A lot of people mistakenly believe that Apple was the first with an i-name.  Heck, just look at BRLawyer's comment.

 

 

I do not know what a lot of people believe. But I do know that many people here know well that the iPhone trademark was owned by Cisco  before Apple. Perhaps less known is the fact that iOS was too owned by Cisco. Apple also tried the "we thought you had abandoned it" ruse when confronted by Cisco with the threat of a lawsuit. Cisco didn't buy it and did file suit. That didn't last long as Jobs used his RDF technique to charm the trademark away from Cisco. Bits and pieces of these events are known by the Apple aficionado here. So I doubt they truly believe iNames were invented by Apple.

 

I did read BRLawyer's comment and, IMO, it does not really address who was first with the i-names. Instead, it was mostly about iChip - the one on his shoulder.


Edited by stelligent - 2/13/13 at 7:54pm
post #11 of 17
Most of the press and AI seem very confused here...

Brazil's patent authority only said that the iPhone name in Brazil belongs to Gradiente, so Apple didn't "loses exclusivity rights": they don't have the trademark at all excepting possibly on what wasn't covered by Gradiente's trademark, i.e. everything outside handheld/mobile phone devices. The patent authority doesn't have the power to enforce trademarks, courts do, so the "Apple can continue to sell its smartphone products" is misleading: they shouldn't as the trademark is not their but the patent authority can't be the one telling them that.

"Stopping misuse of the name is beyond the patent office's purview, and would have to be decided in court." (AP)

So that's round one, and if Gradiente chooses now -pending probable appeal- to sue Apple for misuse of its "iphone" trademark in court Apple will have to settle really quickly unless it wants to stop using the iPhone label for its phones in Brazil.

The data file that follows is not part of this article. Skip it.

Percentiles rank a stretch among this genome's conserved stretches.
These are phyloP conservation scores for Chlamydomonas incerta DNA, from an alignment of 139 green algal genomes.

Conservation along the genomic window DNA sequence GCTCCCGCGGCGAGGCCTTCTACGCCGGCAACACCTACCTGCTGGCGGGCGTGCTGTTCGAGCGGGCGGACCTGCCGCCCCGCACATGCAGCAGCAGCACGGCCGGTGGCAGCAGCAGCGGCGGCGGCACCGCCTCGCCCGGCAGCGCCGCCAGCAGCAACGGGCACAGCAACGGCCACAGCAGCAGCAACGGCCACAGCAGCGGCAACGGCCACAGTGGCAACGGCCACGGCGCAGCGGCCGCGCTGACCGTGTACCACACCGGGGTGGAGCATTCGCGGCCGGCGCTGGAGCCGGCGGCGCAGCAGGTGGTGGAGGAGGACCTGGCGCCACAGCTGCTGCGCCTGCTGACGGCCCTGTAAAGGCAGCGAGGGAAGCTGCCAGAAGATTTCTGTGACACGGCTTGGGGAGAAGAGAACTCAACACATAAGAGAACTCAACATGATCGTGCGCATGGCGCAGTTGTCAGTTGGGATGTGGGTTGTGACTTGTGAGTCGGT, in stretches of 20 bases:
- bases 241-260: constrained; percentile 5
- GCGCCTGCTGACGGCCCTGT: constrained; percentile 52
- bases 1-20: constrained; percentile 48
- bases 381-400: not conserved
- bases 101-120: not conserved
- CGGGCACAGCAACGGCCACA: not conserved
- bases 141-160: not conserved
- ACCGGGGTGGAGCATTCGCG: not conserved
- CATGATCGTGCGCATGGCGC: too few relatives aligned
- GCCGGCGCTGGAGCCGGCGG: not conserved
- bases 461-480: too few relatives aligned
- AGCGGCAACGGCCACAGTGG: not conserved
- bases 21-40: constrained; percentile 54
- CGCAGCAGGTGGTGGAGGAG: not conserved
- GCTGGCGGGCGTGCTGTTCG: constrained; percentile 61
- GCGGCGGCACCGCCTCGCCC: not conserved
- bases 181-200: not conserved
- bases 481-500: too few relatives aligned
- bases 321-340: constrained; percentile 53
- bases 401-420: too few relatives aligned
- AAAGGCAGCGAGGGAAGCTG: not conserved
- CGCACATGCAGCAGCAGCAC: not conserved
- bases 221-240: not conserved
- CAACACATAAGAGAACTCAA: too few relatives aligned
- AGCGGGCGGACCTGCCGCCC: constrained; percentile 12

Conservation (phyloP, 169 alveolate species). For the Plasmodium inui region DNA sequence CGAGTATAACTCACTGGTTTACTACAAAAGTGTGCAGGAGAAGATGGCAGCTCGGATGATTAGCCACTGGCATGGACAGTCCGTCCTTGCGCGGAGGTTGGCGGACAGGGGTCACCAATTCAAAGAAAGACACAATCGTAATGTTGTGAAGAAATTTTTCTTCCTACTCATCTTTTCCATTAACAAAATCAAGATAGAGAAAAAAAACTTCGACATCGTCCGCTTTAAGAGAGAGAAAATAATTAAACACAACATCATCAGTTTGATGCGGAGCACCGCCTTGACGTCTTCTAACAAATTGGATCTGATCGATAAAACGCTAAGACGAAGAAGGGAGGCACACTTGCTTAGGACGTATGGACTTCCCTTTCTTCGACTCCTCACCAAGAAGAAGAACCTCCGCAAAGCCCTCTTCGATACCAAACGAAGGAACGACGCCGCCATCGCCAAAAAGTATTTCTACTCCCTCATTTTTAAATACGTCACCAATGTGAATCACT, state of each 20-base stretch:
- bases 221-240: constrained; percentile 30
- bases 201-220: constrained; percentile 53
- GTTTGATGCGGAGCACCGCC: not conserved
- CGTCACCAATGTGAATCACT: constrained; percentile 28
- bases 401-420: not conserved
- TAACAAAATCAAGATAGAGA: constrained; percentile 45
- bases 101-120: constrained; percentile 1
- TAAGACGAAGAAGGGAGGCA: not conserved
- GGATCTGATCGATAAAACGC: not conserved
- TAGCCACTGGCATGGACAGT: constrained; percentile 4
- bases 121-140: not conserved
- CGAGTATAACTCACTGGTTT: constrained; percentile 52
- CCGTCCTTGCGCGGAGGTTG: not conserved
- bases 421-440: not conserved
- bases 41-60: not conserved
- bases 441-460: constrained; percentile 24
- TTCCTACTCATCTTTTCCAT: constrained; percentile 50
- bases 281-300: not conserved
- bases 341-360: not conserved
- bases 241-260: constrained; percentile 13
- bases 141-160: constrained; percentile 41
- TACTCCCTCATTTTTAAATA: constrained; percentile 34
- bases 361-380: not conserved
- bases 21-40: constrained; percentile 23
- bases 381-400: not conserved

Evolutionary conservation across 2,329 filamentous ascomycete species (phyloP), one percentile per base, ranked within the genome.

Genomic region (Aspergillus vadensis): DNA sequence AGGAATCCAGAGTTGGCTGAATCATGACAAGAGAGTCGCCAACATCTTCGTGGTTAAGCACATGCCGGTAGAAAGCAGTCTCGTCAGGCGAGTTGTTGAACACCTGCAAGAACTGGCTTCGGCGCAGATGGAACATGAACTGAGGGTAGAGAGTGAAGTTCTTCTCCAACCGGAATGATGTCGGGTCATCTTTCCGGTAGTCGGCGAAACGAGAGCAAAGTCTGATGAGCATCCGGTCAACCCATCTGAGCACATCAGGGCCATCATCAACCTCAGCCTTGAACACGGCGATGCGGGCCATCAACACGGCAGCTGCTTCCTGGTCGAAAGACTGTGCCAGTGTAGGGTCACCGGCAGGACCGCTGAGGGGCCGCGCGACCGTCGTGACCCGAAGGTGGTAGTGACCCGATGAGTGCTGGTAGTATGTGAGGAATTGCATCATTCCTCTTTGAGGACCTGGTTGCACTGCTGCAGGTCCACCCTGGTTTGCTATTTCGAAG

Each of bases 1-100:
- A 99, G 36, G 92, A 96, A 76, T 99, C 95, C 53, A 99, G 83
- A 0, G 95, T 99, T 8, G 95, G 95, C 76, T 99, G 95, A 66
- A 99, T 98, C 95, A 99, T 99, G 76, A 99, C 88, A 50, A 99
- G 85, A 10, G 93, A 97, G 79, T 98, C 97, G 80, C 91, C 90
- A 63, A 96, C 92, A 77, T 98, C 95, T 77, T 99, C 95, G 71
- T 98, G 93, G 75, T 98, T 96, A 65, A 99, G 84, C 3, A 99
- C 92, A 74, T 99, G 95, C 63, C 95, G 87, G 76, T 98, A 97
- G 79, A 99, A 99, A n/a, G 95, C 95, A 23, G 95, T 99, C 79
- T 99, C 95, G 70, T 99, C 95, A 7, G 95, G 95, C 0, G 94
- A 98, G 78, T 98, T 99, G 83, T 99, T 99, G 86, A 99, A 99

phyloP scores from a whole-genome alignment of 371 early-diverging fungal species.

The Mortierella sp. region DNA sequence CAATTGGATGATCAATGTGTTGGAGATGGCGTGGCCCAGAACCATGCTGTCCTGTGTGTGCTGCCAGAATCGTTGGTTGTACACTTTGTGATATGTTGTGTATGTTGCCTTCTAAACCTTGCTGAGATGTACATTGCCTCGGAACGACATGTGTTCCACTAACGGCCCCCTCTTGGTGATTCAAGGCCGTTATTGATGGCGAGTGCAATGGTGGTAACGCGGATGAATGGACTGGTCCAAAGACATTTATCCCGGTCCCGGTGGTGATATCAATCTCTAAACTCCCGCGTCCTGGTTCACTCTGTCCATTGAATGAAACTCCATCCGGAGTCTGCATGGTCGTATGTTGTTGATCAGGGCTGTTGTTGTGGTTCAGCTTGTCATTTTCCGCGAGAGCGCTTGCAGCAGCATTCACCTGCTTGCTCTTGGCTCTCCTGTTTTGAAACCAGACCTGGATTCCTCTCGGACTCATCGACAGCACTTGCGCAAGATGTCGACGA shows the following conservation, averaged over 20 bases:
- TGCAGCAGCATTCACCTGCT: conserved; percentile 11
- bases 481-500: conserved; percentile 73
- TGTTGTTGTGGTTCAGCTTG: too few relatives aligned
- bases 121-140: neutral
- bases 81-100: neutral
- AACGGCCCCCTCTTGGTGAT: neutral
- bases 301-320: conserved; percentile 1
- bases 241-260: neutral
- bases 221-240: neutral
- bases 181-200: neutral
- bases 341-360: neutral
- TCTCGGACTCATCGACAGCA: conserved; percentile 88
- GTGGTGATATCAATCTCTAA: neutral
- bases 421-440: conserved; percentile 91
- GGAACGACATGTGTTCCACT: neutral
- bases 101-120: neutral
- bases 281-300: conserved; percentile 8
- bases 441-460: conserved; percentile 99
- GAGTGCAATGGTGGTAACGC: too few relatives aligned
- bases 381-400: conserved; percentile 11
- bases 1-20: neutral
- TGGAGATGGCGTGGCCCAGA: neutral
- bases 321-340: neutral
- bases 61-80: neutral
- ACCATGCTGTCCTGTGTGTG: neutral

Edited by Sensi - 2/13/13 at 9:18pm
post #12 of 17
Quote:
Originally Posted by brlawyer View Post

As I said before, Apple will have to shut up and pay; simple as that.

What will Apple have to pay for?

post #13 of 17
Golf/Rabbit, Datsun/Nissan; same cars, different names. Call it the Apple Phone in Brazil...
post #14 of 17
In a related story, Apple announces a new name for their mobile phones sold in the Brazil - the Gradiente!
post #15 of 17

ok the iPhone trademark thing is acceptable... but why does Gradiente's Android-based iphone's screen look like an iPhone?... that is where Gradiente's "We were  first... we are innocent" argument fails... does gradiente have a VOIP phone?... then i see the internet phone thing trademark first Explanation...

post #16 of 17
Quote:
Originally Posted by haar View Post

ok the iPhone trademark thing is acceptable... but why does Gradiente's Android-based iphone's screen look like an iPhone?... that is where Gradiente's "We were  first... we are innocent" argument fails... does gradiente have a VOIP phone?... then i see the internet phone thing trademark first Explanation...

Looks like as in rounded corners?
post #17 of 17
Looks like someone in Brazil is going to get a big payday : )
New Posts  All Forums:Forum Nav:
  Return Home
  Back to Forum: iPhone
AppleInsider › Forums › Mobile › iPhone › Apple loses exclusive 'iPhone' trademark rights in Brazil